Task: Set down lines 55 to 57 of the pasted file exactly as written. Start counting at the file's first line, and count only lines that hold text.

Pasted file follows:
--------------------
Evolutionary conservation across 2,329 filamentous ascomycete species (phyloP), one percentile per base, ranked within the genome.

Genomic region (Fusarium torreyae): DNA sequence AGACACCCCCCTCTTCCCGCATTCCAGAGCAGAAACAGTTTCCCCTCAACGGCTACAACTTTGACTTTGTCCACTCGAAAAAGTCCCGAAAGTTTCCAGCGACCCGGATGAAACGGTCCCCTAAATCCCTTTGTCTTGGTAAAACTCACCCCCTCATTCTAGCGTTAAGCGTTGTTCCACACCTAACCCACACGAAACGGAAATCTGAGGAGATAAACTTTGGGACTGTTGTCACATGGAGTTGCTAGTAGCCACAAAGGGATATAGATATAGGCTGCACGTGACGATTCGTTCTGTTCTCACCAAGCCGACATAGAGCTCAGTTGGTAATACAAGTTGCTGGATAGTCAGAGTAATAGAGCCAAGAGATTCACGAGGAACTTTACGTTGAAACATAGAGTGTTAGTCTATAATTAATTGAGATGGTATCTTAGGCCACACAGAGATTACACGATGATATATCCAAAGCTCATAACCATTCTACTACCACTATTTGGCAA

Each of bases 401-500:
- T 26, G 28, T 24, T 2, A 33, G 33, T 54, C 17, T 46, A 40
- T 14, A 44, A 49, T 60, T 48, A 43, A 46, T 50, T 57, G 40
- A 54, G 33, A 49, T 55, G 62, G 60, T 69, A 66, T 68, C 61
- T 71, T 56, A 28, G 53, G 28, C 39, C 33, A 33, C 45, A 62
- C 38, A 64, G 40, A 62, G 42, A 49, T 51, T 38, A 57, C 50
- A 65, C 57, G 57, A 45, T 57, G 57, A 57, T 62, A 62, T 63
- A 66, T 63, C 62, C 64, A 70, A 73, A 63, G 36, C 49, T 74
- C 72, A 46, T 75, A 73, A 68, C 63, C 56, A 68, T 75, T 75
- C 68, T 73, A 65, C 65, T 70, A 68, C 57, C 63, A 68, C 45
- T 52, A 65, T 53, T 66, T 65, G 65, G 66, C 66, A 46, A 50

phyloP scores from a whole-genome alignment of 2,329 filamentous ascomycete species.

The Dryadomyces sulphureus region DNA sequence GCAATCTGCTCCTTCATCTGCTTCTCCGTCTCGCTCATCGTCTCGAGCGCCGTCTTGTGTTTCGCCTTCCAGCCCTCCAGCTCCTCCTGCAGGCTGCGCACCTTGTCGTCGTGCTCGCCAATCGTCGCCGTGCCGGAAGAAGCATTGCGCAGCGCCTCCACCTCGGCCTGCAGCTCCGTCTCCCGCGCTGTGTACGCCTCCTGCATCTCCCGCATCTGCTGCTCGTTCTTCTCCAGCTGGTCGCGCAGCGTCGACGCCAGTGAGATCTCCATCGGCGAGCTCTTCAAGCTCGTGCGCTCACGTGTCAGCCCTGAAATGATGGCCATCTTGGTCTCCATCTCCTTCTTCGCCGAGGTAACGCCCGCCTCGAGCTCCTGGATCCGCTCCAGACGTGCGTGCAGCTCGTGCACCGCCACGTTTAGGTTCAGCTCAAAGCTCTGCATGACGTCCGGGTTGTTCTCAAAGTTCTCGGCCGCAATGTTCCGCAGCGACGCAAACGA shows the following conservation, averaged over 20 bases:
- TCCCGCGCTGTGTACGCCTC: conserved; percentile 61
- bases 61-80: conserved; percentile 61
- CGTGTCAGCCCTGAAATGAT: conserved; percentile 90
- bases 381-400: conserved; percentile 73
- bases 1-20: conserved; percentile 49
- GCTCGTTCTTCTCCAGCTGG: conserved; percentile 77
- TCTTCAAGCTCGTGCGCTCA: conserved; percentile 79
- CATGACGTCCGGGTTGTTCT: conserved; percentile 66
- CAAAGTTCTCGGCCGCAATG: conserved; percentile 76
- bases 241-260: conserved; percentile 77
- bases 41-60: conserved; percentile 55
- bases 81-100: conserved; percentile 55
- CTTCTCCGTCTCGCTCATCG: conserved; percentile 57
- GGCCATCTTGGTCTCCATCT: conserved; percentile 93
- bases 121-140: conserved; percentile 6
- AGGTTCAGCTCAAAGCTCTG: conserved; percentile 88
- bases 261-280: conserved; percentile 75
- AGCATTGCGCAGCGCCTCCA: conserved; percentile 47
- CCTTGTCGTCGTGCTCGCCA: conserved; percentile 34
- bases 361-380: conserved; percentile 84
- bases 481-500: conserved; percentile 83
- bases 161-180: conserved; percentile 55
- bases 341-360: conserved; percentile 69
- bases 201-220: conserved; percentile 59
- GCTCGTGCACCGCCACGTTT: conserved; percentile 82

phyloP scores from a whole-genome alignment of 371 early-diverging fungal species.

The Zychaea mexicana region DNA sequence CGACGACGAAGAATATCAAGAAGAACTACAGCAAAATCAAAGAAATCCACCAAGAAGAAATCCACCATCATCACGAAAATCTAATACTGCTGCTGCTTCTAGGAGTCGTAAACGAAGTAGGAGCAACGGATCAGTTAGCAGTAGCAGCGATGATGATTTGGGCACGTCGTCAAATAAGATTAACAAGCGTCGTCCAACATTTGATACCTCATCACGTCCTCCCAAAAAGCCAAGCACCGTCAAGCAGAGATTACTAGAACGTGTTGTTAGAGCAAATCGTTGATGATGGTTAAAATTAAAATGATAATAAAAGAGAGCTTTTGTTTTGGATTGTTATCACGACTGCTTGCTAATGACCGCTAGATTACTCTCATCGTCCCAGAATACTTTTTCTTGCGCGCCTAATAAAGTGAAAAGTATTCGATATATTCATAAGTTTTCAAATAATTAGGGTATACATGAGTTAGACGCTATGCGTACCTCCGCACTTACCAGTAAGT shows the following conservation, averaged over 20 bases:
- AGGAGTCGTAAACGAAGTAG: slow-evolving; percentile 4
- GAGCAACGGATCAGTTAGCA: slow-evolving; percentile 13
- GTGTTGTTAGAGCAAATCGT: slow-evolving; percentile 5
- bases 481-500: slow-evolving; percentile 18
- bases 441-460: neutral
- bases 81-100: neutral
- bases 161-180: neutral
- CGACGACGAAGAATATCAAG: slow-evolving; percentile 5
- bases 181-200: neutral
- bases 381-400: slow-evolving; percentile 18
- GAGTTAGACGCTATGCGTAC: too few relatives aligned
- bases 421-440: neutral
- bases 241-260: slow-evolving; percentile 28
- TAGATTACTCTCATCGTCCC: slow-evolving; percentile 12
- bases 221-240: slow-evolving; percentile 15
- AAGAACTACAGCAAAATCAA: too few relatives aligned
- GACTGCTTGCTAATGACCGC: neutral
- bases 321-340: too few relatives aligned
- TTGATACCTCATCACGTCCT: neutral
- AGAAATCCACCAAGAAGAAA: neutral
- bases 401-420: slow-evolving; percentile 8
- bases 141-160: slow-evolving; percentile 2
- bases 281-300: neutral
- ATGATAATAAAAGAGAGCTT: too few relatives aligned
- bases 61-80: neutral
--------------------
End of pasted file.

- bases 241-260: slow-evolving; percentile 28
- TAGATTACTCTCATCGTCCC: slow-evolving; percentile 12
- bases 221-240: slow-evolving; percentile 15